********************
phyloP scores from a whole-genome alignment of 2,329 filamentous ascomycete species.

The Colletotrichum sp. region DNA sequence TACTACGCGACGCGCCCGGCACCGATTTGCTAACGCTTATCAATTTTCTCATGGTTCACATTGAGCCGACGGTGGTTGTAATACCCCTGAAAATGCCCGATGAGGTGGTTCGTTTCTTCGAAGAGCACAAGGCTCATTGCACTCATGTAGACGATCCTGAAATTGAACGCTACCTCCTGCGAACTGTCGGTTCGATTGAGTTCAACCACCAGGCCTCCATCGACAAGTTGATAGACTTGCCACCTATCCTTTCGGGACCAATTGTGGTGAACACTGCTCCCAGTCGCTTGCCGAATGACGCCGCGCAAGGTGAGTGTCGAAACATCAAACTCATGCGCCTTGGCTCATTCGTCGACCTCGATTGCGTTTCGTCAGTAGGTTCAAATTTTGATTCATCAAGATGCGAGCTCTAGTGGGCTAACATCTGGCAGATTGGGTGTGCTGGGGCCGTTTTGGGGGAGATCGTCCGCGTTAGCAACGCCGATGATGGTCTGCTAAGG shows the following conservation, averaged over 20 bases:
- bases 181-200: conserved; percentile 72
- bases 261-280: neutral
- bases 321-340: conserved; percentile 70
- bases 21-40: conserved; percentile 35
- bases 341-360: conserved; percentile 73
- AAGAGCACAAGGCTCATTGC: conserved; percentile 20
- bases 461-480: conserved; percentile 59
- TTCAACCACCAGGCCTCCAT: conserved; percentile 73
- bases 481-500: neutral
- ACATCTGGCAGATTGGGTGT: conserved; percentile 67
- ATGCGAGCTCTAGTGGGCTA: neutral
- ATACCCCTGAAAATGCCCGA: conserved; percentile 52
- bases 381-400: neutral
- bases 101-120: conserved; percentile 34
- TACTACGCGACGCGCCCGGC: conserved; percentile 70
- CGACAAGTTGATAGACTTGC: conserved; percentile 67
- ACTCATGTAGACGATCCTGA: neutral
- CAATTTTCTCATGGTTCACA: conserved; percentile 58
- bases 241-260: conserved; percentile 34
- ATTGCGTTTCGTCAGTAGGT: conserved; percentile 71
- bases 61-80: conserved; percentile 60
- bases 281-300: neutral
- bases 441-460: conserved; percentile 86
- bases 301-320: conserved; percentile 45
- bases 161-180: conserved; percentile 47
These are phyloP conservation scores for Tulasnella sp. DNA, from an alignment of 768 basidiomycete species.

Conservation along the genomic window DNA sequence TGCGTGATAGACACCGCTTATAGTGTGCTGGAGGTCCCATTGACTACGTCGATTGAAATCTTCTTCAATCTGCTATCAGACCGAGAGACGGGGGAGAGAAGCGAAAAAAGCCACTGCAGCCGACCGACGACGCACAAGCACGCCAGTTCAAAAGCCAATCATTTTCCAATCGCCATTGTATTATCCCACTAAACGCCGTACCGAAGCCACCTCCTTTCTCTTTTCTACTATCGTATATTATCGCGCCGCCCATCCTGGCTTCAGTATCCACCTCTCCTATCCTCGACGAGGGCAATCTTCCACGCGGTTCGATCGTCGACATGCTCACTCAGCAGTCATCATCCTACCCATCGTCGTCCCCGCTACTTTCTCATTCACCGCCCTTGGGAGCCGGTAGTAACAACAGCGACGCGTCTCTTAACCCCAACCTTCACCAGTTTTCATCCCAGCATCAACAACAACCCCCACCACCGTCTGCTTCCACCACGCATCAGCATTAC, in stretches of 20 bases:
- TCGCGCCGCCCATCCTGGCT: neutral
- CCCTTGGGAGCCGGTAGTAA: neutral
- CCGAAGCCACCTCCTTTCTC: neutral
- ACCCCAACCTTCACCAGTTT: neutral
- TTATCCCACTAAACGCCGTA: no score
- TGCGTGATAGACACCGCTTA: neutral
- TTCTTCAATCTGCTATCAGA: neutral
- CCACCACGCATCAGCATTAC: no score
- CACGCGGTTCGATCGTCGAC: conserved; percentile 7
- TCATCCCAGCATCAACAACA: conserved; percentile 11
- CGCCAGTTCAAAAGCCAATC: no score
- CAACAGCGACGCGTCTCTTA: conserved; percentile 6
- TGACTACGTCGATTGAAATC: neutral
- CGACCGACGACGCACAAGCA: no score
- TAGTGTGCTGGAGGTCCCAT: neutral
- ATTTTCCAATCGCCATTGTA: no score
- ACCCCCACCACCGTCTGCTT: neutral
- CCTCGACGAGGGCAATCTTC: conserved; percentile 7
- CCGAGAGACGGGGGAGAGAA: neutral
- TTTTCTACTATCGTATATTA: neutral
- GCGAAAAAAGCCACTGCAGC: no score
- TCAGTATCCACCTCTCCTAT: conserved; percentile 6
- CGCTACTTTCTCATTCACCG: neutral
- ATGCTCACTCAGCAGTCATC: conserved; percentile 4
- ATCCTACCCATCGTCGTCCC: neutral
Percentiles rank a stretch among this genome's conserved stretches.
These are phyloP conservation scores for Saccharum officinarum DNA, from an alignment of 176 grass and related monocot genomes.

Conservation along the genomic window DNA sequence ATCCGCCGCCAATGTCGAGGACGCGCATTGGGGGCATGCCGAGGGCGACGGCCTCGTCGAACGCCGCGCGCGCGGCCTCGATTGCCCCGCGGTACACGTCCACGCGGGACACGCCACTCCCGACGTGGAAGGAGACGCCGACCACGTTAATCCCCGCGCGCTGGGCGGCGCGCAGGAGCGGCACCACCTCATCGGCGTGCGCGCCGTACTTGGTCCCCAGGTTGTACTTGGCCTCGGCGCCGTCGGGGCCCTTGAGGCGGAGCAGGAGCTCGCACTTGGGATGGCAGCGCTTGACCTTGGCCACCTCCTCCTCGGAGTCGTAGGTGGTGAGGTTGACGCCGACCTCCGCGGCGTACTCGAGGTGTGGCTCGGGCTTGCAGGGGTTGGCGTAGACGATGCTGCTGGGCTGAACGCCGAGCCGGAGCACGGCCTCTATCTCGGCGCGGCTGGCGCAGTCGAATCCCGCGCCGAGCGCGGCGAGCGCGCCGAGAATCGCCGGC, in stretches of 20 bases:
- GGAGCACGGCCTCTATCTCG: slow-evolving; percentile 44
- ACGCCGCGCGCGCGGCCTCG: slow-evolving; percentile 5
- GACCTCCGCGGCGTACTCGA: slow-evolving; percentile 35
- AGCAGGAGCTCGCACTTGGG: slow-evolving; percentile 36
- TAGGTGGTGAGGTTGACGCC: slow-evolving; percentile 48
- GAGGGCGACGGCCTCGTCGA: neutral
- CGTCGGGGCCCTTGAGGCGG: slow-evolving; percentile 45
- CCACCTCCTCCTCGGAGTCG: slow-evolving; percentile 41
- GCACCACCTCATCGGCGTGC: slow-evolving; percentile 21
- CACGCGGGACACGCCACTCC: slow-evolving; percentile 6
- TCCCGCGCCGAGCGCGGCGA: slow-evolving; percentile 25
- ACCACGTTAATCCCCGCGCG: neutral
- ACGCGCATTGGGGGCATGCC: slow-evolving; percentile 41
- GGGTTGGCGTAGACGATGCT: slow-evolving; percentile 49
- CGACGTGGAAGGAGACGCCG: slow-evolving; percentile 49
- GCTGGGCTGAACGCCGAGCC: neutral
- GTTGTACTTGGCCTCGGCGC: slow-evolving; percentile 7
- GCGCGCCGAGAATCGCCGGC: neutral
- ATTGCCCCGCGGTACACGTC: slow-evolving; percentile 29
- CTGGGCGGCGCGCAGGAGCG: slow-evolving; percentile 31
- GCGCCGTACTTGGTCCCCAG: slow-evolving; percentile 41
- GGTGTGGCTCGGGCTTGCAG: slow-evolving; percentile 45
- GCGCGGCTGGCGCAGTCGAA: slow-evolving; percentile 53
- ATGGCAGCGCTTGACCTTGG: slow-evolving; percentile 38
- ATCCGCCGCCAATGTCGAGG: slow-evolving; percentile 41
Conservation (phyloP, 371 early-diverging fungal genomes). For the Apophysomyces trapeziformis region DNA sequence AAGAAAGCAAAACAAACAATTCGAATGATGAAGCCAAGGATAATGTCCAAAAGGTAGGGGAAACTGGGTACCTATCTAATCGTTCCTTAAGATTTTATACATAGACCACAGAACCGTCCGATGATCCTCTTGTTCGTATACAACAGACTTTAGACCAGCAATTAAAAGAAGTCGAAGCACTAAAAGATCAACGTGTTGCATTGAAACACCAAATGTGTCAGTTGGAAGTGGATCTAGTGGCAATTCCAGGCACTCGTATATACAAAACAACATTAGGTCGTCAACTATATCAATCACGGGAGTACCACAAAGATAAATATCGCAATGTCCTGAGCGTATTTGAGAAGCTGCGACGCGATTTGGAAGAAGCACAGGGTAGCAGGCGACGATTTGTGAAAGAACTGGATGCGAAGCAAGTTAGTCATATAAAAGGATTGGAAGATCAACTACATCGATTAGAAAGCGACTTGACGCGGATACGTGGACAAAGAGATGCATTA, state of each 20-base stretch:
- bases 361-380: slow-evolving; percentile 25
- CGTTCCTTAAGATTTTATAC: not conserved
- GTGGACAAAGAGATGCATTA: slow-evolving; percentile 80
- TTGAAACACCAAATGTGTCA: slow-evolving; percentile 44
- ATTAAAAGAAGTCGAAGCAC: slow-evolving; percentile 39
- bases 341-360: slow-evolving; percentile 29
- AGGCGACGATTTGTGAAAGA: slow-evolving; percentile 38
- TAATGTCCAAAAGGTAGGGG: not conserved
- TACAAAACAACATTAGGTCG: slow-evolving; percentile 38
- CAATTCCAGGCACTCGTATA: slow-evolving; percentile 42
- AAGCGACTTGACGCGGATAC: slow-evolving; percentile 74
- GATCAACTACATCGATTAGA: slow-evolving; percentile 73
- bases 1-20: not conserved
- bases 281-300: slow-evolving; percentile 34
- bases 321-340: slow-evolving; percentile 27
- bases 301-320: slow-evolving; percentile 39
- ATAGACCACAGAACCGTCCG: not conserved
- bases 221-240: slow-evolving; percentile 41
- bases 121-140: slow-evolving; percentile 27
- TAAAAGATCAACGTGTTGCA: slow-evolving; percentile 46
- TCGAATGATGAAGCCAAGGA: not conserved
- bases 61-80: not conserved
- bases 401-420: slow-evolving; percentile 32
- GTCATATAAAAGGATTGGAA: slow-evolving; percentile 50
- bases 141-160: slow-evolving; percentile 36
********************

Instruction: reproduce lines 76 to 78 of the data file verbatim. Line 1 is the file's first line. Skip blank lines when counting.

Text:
- ATTGCCCCGCGGTACACGTC: slow-evolving; percentile 29
- CTGGGCGGCGCGCAGGAGCG: slow-evolving; percentile 31
- GCGCCGTACTTGGTCCCCAG: slow-evolving; percentile 41